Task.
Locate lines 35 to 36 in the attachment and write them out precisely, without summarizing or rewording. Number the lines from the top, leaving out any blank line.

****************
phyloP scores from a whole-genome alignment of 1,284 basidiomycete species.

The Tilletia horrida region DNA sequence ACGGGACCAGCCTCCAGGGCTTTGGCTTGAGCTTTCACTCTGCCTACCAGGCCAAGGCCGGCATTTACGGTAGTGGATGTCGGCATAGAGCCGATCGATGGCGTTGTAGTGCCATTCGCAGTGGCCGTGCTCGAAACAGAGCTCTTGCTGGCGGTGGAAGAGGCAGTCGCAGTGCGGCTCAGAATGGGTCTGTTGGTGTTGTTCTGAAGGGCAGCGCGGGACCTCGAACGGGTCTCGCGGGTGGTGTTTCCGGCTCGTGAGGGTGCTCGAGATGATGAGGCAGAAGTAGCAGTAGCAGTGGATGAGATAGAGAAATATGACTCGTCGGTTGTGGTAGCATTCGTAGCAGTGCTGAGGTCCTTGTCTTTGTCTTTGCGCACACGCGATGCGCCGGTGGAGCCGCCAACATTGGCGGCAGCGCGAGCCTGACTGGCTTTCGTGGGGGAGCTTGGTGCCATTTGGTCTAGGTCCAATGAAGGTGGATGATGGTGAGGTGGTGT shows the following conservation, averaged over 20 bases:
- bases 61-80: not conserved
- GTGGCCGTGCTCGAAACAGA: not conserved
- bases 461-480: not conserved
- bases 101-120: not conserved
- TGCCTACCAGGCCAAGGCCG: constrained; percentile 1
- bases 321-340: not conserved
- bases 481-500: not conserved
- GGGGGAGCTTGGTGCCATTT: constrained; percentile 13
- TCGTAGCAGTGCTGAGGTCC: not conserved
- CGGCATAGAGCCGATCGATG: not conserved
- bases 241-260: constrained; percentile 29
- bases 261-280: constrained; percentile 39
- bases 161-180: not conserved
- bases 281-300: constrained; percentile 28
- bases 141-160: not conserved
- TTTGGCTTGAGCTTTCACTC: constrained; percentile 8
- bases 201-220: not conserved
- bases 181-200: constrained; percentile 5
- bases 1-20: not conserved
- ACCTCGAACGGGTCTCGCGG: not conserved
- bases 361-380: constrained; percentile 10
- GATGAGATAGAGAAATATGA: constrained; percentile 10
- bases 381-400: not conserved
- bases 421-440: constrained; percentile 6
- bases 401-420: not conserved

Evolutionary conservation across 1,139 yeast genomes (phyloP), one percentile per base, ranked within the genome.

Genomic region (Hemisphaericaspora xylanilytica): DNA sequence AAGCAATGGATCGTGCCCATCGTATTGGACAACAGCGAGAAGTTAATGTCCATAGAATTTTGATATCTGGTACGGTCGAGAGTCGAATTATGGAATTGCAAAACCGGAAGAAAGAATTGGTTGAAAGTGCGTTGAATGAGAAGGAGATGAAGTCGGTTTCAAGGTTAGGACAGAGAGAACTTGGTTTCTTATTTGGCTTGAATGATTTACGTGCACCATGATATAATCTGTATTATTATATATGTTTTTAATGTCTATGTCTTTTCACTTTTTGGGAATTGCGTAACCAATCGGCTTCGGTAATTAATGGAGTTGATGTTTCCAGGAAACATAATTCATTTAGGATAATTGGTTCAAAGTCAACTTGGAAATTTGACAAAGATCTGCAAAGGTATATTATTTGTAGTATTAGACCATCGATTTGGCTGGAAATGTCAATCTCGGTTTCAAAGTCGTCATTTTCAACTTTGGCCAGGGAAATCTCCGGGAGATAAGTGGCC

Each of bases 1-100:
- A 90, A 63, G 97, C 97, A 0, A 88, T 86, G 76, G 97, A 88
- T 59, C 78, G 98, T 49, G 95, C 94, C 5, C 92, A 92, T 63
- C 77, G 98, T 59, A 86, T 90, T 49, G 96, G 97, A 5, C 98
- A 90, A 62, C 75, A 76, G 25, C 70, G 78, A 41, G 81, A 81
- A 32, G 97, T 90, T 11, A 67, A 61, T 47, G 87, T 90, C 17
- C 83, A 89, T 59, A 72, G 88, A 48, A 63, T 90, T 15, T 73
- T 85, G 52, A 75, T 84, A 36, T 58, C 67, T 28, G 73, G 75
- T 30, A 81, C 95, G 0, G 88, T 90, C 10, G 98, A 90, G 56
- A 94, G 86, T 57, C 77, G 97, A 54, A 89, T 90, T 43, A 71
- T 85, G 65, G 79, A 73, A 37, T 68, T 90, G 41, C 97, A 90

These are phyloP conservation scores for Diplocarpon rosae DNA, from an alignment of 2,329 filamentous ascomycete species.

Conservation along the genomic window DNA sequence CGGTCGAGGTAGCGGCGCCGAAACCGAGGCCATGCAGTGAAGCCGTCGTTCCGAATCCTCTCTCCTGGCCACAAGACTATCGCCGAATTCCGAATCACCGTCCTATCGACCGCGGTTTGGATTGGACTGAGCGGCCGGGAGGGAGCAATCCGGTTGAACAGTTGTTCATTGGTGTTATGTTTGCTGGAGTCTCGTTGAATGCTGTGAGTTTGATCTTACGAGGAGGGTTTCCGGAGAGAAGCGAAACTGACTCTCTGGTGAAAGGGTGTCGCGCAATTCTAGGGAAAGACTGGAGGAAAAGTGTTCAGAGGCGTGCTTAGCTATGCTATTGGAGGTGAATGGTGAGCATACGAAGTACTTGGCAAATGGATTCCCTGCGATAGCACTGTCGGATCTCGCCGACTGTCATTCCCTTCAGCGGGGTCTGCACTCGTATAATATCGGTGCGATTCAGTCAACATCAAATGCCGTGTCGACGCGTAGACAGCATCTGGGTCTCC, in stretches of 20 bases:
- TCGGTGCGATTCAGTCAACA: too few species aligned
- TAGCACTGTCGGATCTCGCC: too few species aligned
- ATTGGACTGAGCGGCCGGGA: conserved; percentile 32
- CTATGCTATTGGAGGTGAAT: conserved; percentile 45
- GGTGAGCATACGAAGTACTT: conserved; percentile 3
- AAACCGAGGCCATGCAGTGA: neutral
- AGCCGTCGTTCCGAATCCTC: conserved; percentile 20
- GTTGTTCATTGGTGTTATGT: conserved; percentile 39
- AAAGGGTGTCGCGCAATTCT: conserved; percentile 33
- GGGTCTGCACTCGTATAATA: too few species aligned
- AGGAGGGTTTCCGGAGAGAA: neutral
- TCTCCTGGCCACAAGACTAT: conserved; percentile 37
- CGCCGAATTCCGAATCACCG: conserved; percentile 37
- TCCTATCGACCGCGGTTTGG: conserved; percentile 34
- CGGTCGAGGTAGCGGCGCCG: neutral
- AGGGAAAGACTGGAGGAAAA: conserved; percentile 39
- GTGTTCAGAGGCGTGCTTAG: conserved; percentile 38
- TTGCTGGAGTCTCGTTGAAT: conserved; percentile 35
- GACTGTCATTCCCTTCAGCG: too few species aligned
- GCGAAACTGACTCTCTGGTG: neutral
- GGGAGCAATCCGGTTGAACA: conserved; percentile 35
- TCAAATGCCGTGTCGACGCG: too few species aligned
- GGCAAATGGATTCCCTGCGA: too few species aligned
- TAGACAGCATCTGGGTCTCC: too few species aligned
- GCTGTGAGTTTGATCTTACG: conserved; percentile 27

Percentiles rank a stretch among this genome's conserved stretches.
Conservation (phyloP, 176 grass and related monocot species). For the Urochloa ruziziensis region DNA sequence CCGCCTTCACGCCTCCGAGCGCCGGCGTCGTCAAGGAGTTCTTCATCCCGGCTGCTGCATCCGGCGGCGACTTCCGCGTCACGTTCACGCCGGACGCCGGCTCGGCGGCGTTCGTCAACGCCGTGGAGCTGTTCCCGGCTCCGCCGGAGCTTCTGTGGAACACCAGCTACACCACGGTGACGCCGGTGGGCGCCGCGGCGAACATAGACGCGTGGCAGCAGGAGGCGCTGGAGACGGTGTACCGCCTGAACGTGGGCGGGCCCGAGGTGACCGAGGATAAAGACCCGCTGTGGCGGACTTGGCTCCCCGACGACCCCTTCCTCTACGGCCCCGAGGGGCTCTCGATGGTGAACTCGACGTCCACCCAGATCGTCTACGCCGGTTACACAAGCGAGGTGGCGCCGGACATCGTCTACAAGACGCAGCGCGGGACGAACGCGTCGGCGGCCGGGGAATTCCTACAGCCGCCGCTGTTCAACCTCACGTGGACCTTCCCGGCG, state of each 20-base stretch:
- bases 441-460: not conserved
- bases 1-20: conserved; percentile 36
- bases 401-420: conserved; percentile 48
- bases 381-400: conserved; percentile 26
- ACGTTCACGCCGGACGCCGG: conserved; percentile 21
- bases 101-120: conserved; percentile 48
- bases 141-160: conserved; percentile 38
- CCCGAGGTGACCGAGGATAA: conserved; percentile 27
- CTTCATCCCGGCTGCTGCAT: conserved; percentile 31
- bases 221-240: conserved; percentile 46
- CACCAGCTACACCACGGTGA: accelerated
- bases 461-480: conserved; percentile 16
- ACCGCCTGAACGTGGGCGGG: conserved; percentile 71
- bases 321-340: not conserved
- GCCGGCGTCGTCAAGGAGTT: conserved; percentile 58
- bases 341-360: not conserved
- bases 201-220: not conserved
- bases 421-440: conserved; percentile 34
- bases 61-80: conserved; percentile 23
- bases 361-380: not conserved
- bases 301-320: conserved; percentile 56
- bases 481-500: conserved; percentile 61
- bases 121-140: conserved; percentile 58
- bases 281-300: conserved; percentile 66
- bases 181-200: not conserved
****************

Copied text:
- A 32, G 97, T 90, T 11, A 67, A 61, T 47, G 87, T 90, C 17
- C 83, A 89, T 59, A 72, G 88, A 48, A 63, T 90, T 15, T 73